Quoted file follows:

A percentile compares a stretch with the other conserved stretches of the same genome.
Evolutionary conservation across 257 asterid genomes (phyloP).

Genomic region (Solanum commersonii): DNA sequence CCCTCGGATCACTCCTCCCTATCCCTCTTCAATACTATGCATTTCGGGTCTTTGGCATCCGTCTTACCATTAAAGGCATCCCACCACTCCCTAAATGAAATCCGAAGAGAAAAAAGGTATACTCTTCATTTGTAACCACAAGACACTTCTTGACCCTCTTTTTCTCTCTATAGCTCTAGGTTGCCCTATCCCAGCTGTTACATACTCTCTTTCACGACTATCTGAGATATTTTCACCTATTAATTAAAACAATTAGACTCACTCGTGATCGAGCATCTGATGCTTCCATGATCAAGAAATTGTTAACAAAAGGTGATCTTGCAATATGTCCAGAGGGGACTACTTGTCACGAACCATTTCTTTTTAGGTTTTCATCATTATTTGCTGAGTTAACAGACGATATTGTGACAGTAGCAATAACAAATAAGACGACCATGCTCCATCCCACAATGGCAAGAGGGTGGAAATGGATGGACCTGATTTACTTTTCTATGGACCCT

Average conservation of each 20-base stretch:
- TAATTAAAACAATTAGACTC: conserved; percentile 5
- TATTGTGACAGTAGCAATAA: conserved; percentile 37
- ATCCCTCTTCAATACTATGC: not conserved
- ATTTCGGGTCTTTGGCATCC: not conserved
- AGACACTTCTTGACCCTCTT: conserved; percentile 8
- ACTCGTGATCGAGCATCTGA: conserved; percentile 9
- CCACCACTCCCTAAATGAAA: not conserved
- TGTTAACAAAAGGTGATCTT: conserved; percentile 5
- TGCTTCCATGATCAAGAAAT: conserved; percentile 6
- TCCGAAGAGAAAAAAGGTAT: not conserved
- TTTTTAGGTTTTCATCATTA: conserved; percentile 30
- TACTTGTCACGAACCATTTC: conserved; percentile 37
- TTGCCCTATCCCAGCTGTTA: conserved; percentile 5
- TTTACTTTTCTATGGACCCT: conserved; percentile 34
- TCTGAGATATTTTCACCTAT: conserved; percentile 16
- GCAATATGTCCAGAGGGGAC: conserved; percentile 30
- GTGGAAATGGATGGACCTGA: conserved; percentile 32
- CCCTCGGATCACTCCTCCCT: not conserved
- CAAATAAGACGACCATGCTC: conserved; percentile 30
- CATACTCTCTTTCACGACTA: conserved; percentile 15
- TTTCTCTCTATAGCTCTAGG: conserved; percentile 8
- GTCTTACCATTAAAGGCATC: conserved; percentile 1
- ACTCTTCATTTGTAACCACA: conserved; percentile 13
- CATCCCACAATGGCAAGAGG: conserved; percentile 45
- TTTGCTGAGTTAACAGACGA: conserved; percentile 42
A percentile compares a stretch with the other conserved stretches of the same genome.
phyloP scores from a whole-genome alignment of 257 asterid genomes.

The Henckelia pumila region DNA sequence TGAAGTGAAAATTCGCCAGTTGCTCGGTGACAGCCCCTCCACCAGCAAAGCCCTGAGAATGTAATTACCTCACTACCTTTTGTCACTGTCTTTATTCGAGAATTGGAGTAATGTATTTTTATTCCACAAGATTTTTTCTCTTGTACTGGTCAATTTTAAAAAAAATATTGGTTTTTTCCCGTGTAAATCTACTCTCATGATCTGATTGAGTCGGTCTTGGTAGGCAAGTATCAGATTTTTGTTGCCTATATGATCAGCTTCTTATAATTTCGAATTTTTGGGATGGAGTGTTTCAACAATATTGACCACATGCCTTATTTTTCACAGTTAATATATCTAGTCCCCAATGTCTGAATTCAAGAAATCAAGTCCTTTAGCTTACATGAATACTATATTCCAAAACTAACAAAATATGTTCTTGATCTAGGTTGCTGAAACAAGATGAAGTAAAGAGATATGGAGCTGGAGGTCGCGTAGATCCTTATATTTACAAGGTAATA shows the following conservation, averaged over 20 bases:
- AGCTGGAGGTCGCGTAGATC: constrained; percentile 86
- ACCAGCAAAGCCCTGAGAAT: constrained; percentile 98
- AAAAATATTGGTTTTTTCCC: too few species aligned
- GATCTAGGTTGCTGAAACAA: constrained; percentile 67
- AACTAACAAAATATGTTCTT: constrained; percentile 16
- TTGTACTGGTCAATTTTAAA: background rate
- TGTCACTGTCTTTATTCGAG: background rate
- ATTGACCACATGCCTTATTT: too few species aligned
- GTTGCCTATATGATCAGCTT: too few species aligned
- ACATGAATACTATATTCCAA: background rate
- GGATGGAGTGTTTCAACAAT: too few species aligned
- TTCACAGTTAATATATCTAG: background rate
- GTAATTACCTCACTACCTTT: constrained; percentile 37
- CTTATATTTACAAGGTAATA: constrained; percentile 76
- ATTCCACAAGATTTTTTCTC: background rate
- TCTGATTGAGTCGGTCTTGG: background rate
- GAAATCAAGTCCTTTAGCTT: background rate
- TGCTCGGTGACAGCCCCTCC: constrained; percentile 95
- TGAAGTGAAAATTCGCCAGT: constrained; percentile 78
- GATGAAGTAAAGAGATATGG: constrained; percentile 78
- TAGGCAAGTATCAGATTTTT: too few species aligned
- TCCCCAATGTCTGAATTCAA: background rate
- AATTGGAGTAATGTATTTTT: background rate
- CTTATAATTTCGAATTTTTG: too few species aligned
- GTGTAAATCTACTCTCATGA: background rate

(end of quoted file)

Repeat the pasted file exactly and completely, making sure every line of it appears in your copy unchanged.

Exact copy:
A percentile compares a stretch with the other conserved stretches of the same genome.
Evolutionary conservation across 257 asterid genomes (phyloP).

Genomic region (Solanum commersonii): DNA sequence CCCTCGGATCACTCCTCCCTATCCCTCTTCAATACTATGCATTTCGGGTCTTTGGCATCCGTCTTACCATTAAAGGCATCCCACCACTCCCTAAATGAAATCCGAAGAGAAAAAAGGTATACTCTTCATTTGTAACCACAAGACACTTCTTGACCCTCTTTTTCTCTCTATAGCTCTAGGTTGCCCTATCCCAGCTGTTACATACTCTCTTTCACGACTATCTGAGATATTTTCACCTATTAATTAAAACAATTAGACTCACTCGTGATCGAGCATCTGATGCTTCCATGATCAAGAAATTGTTAACAAAAGGTGATCTTGCAATATGTCCAGAGGGGACTACTTGTCACGAACCATTTCTTTTTAGGTTTTCATCATTATTTGCTGAGTTAACAGACGATATTGTGACAGTAGCAATAACAAATAAGACGACCATGCTCCATCCCACAATGGCAAGAGGGTGGAAATGGATGGACCTGATTTACTTTTCTATGGACCCT

Average conservation of each 20-base stretch:
- TAATTAAAACAATTAGACTC: conserved; percentile 5
- TATTGTGACAGTAGCAATAA: conserved; percentile 37
- ATCCCTCTTCAATACTATGC: not conserved
- ATTTCGGGTCTTTGGCATCC: not conserved
- AGACACTTCTTGACCCTCTT: conserved; percentile 8
- ACTCGTGATCGAGCATCTGA: conserved; percentile 9
- CCACCACTCCCTAAATGAAA: not conserved
- TGTTAACAAAAGGTGATCTT: conserved; percentile 5
- TGCTTCCATGATCAAGAAAT: conserved; percentile 6
- TCCGAAGAGAAAAAAGGTAT: not conserved
- TTTTTAGGTTTTCATCATTA: conserved; percentile 30
- TACTTGTCACGAACCATTTC: conserved; percentile 37
- TTGCCCTATCCCAGCTGTTA: conserved; percentile 5
- TTTACTTTTCTATGGACCCT: conserved; percentile 34
- TCTGAGATATTTTCACCTAT: conserved; percentile 16
- GCAATATGTCCAGAGGGGAC: conserved; percentile 30
- GTGGAAATGGATGGACCTGA: conserved; percentile 32
- CCCTCGGATCACTCCTCCCT: not conserved
- CAAATAAGACGACCATGCTC: conserved; percentile 30
- CATACTCTCTTTCACGACTA: conserved; percentile 15
- TTTCTCTCTATAGCTCTAGG: conserved; percentile 8
- GTCTTACCATTAAAGGCATC: conserved; percentile 1
- ACTCTTCATTTGTAACCACA: conserved; percentile 13
- CATCCCACAATGGCAAGAGG: conserved; percentile 45
- TTTGCTGAGTTAACAGACGA: conserved; percentile 42
A percentile compares a stretch with the other conserved stretches of the same genome.
phyloP scores from a whole-genome alignment of 257 asterid genomes.

The Henckelia pumila region DNA sequence TGAAGTGAAAATTCGCCAGTTGCTCGGTGACAGCCCCTCCACCAGCAAAGCCCTGAGAATGTAATTACCTCACTACCTTTTGTCACTGTCTTTATTCGAGAATTGGAGTAATGTATTTTTATTCCACAAGATTTTTTCTCTTGTACTGGTCAATTTTAAAAAAAATATTGGTTTTTTCCCGTGTAAATCTACTCTCATGATCTGATTGAGTCGGTCTTGGTAGGCAAGTATCAGATTTTTGTTGCCTATATGATCAGCTTCTTATAATTTCGAATTTTTGGGATGGAGTGTTTCAACAATATTGACCACATGCCTTATTTTTCACAGTTAATATATCTAGTCCCCAATGTCTGAATTCAAGAAATCAAGTCCTTTAGCTTACATGAATACTATATTCCAAAACTAACAAAATATGTTCTTGATCTAGGTTGCTGAAACAAGATGAAGTAAAGAGATATGGAGCTGGAGGTCGCGTAGATCCTTATATTTACAAGGTAATA shows the following conservation, averaged over 20 bases:
- AGCTGGAGGTCGCGTAGATC: constrained; percentile 86
- ACCAGCAAAGCCCTGAGAAT: constrained; percentile 98
- AAAAATATTGGTTTTTTCCC: too few species aligned
- GATCTAGGTTGCTGAAACAA: constrained; percentile 67
- AACTAACAAAATATGTTCTT: constrained; percentile 16
- TTGTACTGGTCAATTTTAAA: background rate
- TGTCACTGTCTTTATTCGAG: background rate
- ATTGACCACATGCCTTATTT: too few species aligned
- GTTGCCTATATGATCAGCTT: too few species aligned
- ACATGAATACTATATTCCAA: background rate
- GGATGGAGTGTTTCAACAAT: too few species aligned
- TTCACAGTTAATATATCTAG: background rate
- GTAATTACCTCACTACCTTT: constrained; percentile 37
- CTTATATTTACAAGGTAATA: constrained; percentile 76
- ATTCCACAAGATTTTTTCTC: background rate
- TCTGATTGAGTCGGTCTTGG: background rate
- GAAATCAAGTCCTTTAGCTT: background rate
- TGCTCGGTGACAGCCCCTCC: constrained; percentile 95
- TGAAGTGAAAATTCGCCAGT: constrained; percentile 78
- GATGAAGTAAAGAGATATGG: constrained; percentile 78
- TAGGCAAGTATCAGATTTTT: too few species aligned
- TCCCCAATGTCTGAATTCAA: background rate
- AATTGGAGTAATGTATTTTT: background rate
- CTTATAATTTCGAATTTTTG: too few species aligned
- GTGTAAATCTACTCTCATGA: background rate